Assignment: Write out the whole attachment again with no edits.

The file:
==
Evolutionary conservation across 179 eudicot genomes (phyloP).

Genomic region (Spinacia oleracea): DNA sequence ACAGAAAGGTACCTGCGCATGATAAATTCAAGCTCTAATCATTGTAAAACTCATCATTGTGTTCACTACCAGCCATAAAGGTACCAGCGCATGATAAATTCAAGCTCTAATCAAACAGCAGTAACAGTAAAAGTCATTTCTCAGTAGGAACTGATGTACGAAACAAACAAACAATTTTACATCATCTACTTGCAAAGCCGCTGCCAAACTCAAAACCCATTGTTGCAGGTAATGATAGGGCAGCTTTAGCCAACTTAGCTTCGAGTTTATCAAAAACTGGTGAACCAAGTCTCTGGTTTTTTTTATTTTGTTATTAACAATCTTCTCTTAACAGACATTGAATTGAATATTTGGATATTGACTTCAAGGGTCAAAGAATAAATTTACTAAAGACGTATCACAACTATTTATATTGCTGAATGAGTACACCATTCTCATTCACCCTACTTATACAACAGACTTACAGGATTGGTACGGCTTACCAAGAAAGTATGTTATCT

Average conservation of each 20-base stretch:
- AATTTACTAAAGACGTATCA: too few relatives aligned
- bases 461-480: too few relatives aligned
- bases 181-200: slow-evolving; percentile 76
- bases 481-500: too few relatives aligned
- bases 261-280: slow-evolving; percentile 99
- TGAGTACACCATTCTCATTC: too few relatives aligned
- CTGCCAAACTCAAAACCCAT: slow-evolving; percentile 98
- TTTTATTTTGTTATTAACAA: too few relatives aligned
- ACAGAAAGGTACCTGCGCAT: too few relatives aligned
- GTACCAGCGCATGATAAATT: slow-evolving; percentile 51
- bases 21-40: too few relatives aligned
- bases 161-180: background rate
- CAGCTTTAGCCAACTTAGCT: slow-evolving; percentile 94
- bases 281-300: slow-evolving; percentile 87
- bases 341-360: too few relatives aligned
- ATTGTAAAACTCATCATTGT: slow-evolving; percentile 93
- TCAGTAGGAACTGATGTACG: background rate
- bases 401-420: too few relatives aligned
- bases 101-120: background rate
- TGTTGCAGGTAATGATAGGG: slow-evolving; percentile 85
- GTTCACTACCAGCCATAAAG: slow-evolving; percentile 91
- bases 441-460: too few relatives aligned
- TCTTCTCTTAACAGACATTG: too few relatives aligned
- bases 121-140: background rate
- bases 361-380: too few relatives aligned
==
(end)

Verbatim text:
Evolutionary conservation across 179 eudicot genomes (phyloP).

Genomic region (Spinacia oleracea): DNA sequence ACAGAAAGGTACCTGCGCATGATAAATTCAAGCTCTAATCATTGTAAAACTCATCATTGTGTTCACTACCAGCCATAAAGGTACCAGCGCATGATAAATTCAAGCTCTAATCAAACAGCAGTAACAGTAAAAGTCATTTCTCAGTAGGAACTGATGTACGAAACAAACAAACAATTTTACATCATCTACTTGCAAAGCCGCTGCCAAACTCAAAACCCATTGTTGCAGGTAATGATAGGGCAGCTTTAGCCAACTTAGCTTCGAGTTTATCAAAAACTGGTGAACCAAGTCTCTGGTTTTTTTTATTTTGTTATTAACAATCTTCTCTTAACAGACATTGAATTGAATATTTGGATATTGACTTCAAGGGTCAAAGAATAAATTTACTAAAGACGTATCACAACTATTTATATTGCTGAATGAGTACACCATTCTCATTCACCCTACTTATACAACAGACTTACAGGATTGGTACGGCTTACCAAGAAAGTATGTTATCT

Average conservation of each 20-base stretch:
- AATTTACTAAAGACGTATCA: too few relatives aligned
- bases 461-480: too few relatives aligned
- bases 181-200: slow-evolving; percentile 76
- bases 481-500: too few relatives aligned
- bases 261-280: slow-evolving; percentile 99
- TGAGTACACCATTCTCATTC: too few relatives aligned
- CTGCCAAACTCAAAACCCAT: slow-evolving; percentile 98
- TTTTATTTTGTTATTAACAA: too few relatives aligned
- ACAGAAAGGTACCTGCGCAT: too few relatives aligned
- GTACCAGCGCATGATAAATT: slow-evolving; percentile 51
- bases 21-40: too few relatives aligned
- bases 161-180: background rate
- CAGCTTTAGCCAACTTAGCT: slow-evolving; percentile 94
- bases 281-300: slow-evolving; percentile 87
- bases 341-360: too few relatives aligned
- ATTGTAAAACTCATCATTGT: slow-evolving; percentile 93
- TCAGTAGGAACTGATGTACG: background rate
- bases 401-420: too few relatives aligned
- bases 101-120: background rate
- TGTTGCAGGTAATGATAGGG: slow-evolving; percentile 85
- GTTCACTACCAGCCATAAAG: slow-evolving; percentile 91
- bases 441-460: too few relatives aligned
- TCTTCTCTTAACAGACATTG: too few relatives aligned
- bases 121-140: background rate
- bases 361-380: too few relatives aligned